Stephan Pyles triangulates on 3 continents, and the result shows great taste
As Stephan Pyles has gotten older, he has had to take his inspirations from farther away.
At first, the dean of Southwestern cuisine was satisfied with taking a left at Laredo, serving Mexican flavors touched by French techniques. Then, for his eponymous Stephan Pyles restaurant, he headed deeper south, into Latin America to flesh out his menu.
With Samar, he not only passes into other continents, he crosses oceans to do it.
The best of restaurants should be places of discovery. Among the vast sea of (good) Tex-Mex, burger, pizza, frozen yogurt and Asian food joints that litter Dallas’ culinary landscape, Samar is an oasis of otherness.
Samar (an Arabic word that translates as "conversation at night") may be Pyles’ most accessible restaurant, but also among his most exotic. There’s the outdoor hookah bar for a unique smoking experience, and the efficient, friendly staff in Nehru-like tunics scurry through the rich, velvety serving rooms. (Two private dining areas really give weight to the conversational theme with conspiratorial intimacy.)
Elements of the menu, especially those with Spanish origins, will look familiar — the tapas style "small plates," including staples like pimientos (blistered chiles — heavenly here); Mediterranean hummus and tzatziki; naan and tandoori dishes from India. The intimate, essentially casual setting (it’s on the ground floor of the office building) makes it equally friendly to foodies and officemates looking for a quick bite at lunch.
But this is Pyles, after all, an obsessive perfectionist with an enviable palate who always adds personality to his dishes. I’m a fan of the food at Bengal Coast, but its flavor profiles are Subcontinent Lite, dumbed down a bit for conservative American taste buds. Samar doesn’t really do that: This is authentic world cuisine painted in elegant brush strokes.
My Bengali dining companion could testify to the bona fides of the India fare. The haleem, he asserted, was identical in execution and comfort-food pedigree to the kind his mother makes in Dhaka during Ramadan — if that’s not an endorsement, I don’t know what it. But even a Westerner like me could revel in the well-seasoned and perfectly cooked meat and lentil dish.
Each of the papadum cones ($12) had its appeal, and the sampler as a whole was a hit of the table, from the vegetal freshness of the garbanzo chaat to the mung sprouts and tomatoes and the soft, colorful melding of the potato-and-pomegranate seed, served in a spicy wafer cup.The tiger prawns "Bombay style" ($9) — boldly served like crossed swords fighting over the okra salad and pear chutney upon which they perched — also pack a proper kick.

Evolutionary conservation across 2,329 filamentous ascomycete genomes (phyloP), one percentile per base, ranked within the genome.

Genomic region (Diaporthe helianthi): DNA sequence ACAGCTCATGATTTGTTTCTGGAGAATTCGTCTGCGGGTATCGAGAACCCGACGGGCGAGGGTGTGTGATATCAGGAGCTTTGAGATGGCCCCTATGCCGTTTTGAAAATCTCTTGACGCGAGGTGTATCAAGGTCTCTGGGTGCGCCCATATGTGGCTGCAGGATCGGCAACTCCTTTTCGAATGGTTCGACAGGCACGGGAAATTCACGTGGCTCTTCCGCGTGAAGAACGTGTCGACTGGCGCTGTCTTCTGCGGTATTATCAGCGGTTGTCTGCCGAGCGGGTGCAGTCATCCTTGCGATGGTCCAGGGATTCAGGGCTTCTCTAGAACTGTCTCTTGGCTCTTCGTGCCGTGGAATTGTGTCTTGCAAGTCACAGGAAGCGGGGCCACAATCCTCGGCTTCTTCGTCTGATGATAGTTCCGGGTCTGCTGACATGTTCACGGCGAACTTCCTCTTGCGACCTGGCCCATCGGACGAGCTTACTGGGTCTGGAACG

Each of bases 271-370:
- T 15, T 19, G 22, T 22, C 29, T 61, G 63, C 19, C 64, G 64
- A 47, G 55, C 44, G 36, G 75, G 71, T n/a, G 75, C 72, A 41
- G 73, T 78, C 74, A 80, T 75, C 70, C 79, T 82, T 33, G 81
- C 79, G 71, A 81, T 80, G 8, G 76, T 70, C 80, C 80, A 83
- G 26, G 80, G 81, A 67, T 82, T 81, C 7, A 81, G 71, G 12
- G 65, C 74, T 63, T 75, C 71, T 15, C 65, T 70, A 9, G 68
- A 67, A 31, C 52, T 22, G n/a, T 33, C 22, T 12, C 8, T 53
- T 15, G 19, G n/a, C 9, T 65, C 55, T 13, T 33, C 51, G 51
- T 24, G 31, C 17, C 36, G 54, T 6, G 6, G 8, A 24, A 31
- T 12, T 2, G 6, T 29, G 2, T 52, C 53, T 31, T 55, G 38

The Mediterranean items were just as good, especially the kofte lateen ($9), a croquette of pumpkin with peekytoe crab and caviar; and the veal tagine ($9), a bowl of couscous enlivened with the sweetness of medjool dates.
Whenever there are risks, there are apt to be misses; we found one. The tres vasos ($19) from Spain — a trio of small appetizer-y "drinks" — were hit-and-miss, at least if not consumed in the correct order. Best to start with the ruby red grapefruit with ginger gelee (a tart, refreshing amuse) before moving up to the shrimp with pumpkin flan (a seasonal, spot-on combo with a light-spicy dichotomy) before the heavy, maybe-you-should-just-skip-it foie gras brulee with Serrano ham (somehow, moussed liver doesn’t follow grapefruit well on the tongue; go figure).
But the postres are more than enough to whisk away any cobwebs: Turkish coffee to die for, and desserts (tiny, but delicious) like pistachio-rose glace, rice pudding and crema catalan, all of which delighted us.
And what’s not to be delighted by? Samar shimmers like a jewel in the dessert — and that’s no mirage. •
2100 Ross Ave. Open daily for lunch and dinner. 214-922-9922.
5 TOP TABLES
What defines a year of food? Restaurant experiences can fluctuate depending on mood, crowd, service and of course food. But meals these five restaurants, all of which opened in 2009 or late 2008, set the table for what the Dallas dining scene was like for someone who loves to dine out.
1. Five Sixty (pictured). Wolfgang Puck takes over Reunion Tower and transforms a shabby tourist trap into an inventive and spectacular fine dining experience with varied but carefully crafted dishes (courtesy of on-site executive chef Sara Johannes), from excellent sushi to a delicately dressed up lamb chop. This is one time "sit and spin" isn’t meant as an insult.
2. Samar. Stephan Pyles’ latest venture is his most accessible for economy-strapped wallets, but also among his most sublime, combining three different but complimentary cuisines into an exotic haven (on the ground floor of an office building!). See complete review above.
3. Dish. It’s difficult to separate the importance of Dish to the community (authentic fine dining on the Strip) from the deliciousness of the food, so why try? Just accept that trendy doesn’t mean superficial, and enjoy everything about this place. (Look for a full review later this month in Dallas Voice.)
4. Bailey’s Prime Plus. Pricey? Oh, yes. But the steaks at this flamboyant-but-feminine meat mecca are painstakingly prepared, and the by-the-glass wine list is reasonable and loaded with great options. For carnivores, it’s a palace of protein, and the desserts could even pique a vegetarian’s interest.
5. Grace. Although it opened in mid-to-late 2008, this Fort Worth eatery from chef Blaine Staniford really hit its stride with us in 2009, with Staniford’s signature creativity and a buzzy scene that is still intimate and not overwhelming. Along with established restaurants like Reata, Lonesome Dove and Lambert’s, Grace keeps us coming back to Cowtown to eat — and eat well.
This article appeared in the Dallas Voice print edition January 8, 2010.
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